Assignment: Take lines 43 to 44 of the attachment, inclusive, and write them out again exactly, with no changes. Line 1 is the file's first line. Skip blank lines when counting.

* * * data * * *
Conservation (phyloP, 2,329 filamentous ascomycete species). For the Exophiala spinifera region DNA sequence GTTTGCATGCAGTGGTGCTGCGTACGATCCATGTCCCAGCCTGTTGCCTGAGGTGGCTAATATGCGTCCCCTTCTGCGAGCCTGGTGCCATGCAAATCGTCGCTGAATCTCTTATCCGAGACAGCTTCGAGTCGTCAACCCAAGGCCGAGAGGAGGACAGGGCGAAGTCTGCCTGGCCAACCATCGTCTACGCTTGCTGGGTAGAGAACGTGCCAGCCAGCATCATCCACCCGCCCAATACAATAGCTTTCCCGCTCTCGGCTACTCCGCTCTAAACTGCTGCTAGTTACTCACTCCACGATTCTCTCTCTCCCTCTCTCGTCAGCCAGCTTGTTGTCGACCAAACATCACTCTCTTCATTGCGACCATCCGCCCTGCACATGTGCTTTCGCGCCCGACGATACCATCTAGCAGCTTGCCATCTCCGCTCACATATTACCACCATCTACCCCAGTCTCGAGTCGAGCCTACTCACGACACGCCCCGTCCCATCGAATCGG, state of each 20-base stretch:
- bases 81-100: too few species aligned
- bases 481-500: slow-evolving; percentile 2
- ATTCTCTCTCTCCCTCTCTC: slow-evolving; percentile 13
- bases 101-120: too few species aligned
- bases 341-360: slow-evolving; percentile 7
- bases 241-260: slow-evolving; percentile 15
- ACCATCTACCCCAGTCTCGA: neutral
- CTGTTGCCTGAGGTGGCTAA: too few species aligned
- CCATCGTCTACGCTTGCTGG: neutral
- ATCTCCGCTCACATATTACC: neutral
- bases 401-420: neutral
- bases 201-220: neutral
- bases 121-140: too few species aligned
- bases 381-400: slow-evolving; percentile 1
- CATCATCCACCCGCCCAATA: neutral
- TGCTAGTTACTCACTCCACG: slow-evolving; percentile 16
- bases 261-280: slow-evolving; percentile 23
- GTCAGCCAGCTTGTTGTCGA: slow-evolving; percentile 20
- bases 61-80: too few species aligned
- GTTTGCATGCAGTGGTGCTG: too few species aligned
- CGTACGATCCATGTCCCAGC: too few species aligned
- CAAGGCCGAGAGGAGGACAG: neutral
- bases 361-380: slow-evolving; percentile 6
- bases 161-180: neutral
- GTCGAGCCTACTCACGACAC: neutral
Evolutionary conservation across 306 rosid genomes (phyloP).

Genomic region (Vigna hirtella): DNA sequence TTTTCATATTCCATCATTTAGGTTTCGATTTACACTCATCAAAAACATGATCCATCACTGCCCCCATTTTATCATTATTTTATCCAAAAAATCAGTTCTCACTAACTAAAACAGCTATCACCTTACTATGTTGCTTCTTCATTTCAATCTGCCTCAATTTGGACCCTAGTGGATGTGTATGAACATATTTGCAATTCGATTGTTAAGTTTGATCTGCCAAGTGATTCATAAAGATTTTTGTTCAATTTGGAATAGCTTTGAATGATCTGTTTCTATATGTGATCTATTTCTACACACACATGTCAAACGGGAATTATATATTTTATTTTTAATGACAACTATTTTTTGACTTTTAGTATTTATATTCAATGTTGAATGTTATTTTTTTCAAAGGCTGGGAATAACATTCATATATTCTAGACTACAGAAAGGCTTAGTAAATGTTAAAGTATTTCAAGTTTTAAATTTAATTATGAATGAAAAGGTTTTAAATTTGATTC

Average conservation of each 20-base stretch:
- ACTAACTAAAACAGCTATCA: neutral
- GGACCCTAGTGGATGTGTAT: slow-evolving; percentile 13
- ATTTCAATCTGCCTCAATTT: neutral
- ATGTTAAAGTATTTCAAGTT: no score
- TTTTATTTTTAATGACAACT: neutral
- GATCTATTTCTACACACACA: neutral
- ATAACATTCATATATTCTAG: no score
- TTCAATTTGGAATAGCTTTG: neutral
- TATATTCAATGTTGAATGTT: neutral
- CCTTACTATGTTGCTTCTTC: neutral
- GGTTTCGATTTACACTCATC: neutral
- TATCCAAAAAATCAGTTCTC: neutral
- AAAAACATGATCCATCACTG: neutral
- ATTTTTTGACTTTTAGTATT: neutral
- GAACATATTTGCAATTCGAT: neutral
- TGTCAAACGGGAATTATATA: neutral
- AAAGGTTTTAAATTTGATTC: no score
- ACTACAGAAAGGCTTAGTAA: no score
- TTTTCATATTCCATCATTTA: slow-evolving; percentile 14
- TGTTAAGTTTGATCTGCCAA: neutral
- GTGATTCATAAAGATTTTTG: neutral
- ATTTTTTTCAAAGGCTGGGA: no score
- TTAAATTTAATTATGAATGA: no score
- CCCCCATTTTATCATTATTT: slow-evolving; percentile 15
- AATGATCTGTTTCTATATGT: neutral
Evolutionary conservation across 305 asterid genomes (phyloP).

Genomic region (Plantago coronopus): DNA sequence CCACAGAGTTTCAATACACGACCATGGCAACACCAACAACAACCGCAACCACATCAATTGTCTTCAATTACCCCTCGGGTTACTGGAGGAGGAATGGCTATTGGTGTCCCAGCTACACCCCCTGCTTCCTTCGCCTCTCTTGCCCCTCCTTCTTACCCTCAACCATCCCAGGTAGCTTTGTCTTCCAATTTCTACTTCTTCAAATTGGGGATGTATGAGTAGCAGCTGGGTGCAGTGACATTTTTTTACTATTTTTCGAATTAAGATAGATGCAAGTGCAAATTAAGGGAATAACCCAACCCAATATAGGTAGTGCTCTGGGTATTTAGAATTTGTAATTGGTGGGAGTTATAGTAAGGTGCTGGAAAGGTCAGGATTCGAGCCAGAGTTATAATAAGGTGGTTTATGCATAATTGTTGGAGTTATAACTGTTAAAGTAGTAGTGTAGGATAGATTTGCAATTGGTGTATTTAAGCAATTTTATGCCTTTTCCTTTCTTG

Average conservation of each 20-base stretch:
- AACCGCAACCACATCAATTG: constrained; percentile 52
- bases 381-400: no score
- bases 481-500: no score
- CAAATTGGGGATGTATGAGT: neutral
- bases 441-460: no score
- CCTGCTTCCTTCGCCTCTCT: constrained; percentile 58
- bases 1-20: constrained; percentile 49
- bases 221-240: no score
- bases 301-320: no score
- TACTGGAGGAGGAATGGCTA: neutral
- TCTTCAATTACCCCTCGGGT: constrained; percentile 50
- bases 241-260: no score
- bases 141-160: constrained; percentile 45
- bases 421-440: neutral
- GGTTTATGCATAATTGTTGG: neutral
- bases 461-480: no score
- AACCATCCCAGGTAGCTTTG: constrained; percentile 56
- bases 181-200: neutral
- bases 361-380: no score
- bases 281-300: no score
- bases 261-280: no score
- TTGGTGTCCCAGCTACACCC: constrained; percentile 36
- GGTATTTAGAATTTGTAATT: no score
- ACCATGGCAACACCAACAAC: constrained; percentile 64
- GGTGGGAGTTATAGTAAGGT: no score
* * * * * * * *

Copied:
- ATTTTTTGACTTTTAGTATT: neutral
- GAACATATTTGCAATTCGAT: neutral